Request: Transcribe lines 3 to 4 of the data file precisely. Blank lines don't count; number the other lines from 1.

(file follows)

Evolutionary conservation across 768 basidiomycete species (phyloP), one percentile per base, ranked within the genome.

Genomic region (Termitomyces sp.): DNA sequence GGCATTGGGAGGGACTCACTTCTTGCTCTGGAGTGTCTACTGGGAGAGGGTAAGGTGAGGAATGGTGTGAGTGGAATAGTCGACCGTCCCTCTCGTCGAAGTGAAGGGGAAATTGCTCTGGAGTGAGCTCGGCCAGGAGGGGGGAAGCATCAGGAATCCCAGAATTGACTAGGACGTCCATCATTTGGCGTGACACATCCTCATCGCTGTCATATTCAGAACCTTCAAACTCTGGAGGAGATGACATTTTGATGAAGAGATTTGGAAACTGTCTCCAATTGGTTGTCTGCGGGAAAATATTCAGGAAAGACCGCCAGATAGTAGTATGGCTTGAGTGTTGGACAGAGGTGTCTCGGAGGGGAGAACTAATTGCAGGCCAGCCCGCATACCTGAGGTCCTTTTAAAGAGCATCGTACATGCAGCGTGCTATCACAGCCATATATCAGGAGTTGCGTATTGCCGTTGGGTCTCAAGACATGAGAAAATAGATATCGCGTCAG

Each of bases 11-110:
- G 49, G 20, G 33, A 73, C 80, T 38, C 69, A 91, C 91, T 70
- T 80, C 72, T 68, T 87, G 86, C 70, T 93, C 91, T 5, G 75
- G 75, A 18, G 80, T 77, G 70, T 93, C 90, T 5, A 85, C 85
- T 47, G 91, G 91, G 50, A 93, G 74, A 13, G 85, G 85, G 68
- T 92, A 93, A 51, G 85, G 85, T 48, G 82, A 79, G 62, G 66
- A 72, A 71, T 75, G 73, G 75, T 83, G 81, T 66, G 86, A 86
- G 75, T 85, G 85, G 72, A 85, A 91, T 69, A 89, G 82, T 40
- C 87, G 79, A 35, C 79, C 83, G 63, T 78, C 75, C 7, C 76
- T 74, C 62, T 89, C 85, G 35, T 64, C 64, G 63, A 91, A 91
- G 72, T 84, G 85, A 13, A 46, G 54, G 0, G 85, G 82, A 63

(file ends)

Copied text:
Each of bases 11-110:
- G 49, G 20, G 33, A 73, C 80, T 38, C 69, A 91, C 91, T 70